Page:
“Sue Townsend’s loveable, tormented and deliciously pompous teenager living on a 1980s housing estate gets a musical all of his own. Of course, he would probably prefer an opera (much classier), but Pippa Cleary and Jake Brunger’s musical is a pleasure and arrives in the West End via the Menier Chocolate Factory so I reckon it should be sharper but no less sweet than the version I saw in Leicester in 2015. Even then it was full of potential, had a cheesy retro appeal and was clearly a real labour of love. If its unpretentious charm survives the West End transfer then it will be audiences who are the winners.”
“Based on Sue Townsend's books about a lovable nerdy kid growing up in the 1980s, it’s great to see this hit musical getting a West End transfer. When it played at the Menier Chocolate Factory back in 2017, it got a clutch of four and five star reviews with critics praising its “smart jokes and even better songs.””
A timeless tale of teenage angst, family struggles and unrequited love, told through the eyes of tortured poet and misunderstood intellectual Adrian Mole. One of the most enduring comedy characters of all time, he’s the hapless, hilarious, spotty teenager who captured the zeitgeist of 1980s Britain.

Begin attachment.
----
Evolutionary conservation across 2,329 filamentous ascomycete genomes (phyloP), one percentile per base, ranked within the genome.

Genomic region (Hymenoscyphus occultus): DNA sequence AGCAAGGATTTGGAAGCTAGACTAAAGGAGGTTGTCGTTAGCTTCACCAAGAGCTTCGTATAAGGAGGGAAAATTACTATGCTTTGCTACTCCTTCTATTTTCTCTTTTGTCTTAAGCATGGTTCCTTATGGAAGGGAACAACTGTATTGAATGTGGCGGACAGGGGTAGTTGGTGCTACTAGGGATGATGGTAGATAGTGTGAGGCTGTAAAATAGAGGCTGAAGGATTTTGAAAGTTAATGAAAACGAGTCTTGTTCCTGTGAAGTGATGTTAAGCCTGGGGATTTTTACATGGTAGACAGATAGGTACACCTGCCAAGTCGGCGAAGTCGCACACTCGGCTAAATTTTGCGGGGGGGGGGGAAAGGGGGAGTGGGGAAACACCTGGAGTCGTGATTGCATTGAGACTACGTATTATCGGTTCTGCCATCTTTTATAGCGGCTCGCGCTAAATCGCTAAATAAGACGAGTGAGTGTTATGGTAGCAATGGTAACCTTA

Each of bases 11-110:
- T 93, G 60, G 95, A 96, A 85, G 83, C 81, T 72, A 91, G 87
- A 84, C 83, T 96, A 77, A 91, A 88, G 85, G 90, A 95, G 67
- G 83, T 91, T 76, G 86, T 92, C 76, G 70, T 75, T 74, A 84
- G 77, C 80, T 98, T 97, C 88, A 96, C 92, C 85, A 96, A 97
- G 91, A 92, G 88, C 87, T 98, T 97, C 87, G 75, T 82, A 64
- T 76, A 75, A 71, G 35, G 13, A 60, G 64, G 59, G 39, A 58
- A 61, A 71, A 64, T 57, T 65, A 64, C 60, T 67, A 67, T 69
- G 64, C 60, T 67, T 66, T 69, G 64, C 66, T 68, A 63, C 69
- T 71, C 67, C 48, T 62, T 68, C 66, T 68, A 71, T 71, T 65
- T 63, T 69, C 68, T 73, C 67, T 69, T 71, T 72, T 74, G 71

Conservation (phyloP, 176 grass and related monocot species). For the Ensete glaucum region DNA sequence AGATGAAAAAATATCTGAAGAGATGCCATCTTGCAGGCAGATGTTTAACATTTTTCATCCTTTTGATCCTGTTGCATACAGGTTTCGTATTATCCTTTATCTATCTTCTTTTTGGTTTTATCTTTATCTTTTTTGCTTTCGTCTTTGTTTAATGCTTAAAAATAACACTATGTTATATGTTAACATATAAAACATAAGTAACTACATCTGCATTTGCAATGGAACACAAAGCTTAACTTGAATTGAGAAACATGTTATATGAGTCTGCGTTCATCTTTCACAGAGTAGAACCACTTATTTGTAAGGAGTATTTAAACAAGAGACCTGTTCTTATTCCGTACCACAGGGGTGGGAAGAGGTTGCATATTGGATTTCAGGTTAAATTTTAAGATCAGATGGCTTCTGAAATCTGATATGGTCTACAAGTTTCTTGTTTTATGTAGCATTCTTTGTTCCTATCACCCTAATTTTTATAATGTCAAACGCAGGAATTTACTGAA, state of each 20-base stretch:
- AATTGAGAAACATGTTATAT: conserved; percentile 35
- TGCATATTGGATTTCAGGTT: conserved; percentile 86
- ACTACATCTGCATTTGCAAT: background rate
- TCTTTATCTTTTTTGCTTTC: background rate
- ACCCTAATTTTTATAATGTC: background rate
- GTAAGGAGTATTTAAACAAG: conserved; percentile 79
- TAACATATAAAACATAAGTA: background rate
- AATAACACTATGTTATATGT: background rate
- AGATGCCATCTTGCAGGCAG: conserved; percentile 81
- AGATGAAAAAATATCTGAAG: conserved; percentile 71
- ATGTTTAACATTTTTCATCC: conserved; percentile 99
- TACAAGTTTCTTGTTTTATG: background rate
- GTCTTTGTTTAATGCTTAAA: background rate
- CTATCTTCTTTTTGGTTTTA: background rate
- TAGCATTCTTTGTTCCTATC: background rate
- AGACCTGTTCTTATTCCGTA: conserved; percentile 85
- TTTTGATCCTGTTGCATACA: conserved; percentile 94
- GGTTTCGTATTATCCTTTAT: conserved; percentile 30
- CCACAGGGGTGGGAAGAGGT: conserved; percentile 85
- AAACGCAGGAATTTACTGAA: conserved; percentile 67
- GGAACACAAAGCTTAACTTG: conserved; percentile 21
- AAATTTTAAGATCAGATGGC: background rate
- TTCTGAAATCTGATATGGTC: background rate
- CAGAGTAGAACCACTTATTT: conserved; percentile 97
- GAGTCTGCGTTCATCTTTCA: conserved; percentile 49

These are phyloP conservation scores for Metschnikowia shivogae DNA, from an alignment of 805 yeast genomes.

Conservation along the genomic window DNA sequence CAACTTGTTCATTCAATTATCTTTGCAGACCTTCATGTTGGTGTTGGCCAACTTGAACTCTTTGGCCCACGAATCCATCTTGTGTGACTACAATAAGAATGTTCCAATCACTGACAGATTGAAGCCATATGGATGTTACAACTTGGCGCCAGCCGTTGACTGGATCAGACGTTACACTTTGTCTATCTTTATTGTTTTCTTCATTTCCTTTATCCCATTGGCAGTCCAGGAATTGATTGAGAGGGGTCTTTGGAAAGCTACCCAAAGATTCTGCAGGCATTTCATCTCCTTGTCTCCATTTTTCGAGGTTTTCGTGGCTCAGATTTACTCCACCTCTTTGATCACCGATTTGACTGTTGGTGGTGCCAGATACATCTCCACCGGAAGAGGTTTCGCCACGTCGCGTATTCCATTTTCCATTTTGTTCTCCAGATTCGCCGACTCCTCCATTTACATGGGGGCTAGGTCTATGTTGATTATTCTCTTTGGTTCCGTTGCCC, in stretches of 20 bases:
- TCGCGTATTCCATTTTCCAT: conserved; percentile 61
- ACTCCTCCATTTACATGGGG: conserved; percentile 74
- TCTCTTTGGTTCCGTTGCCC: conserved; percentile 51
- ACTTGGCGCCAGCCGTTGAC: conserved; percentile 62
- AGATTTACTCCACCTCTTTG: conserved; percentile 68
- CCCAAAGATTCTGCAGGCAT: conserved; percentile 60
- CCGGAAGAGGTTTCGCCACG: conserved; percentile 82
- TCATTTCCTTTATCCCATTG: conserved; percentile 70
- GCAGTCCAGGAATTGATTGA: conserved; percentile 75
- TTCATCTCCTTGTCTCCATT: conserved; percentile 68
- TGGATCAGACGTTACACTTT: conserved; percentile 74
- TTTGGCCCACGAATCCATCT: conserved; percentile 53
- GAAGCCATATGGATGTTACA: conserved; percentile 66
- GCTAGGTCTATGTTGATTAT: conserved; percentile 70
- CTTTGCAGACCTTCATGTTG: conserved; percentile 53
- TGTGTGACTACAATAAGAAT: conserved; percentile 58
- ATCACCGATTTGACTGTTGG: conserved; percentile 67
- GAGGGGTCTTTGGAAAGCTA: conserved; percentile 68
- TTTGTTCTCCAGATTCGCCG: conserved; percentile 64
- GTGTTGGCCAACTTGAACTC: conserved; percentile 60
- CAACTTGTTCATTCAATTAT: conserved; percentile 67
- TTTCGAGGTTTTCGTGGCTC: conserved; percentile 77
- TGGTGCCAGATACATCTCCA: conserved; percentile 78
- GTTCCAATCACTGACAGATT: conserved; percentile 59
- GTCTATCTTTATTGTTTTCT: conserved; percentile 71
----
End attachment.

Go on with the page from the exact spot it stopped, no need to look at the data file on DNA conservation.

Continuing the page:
With an infectious score and a script as sidesplittingly outrageous as the original novel, this critically acclaimed production brings Adrian’s story to life for a new generation of theatregoers.
Book and lyrics by Jake Brunger, music and lyrics by Pippa Cleary, directed by Luke Sheppard.
The songs are generally disappointing and an unmemorable mix of second rate Disney-mashed-with-everyone
London Box office
Cheery musical adaptation that doesn’t quite capture the spirit of Sue Townsend’s novels
Sue Townsend's classic story about a nerdy teen makes a solid West End musical
The cast seem to be having a ball
A cheering night of terrible jumpers, chunky computers and Bucks Fizz
A glorious musical
Musical Theatre Review
An ageless blast from the past
An entertaining romp through teen awkwardness
The perfect summer holiday musical for the whole family!
West End Wilma
A production that is full of pizzazz, but yet still has a charming roughness around the edges to it
Ian Talbot plays the ageing local scold, Bert, with an unrepentant finger toward political correctness that would make Nigel Farage cheer
The Arts Desk
It’s funny (very funny), it’s touching and it’s over the top
A Younger Theatre
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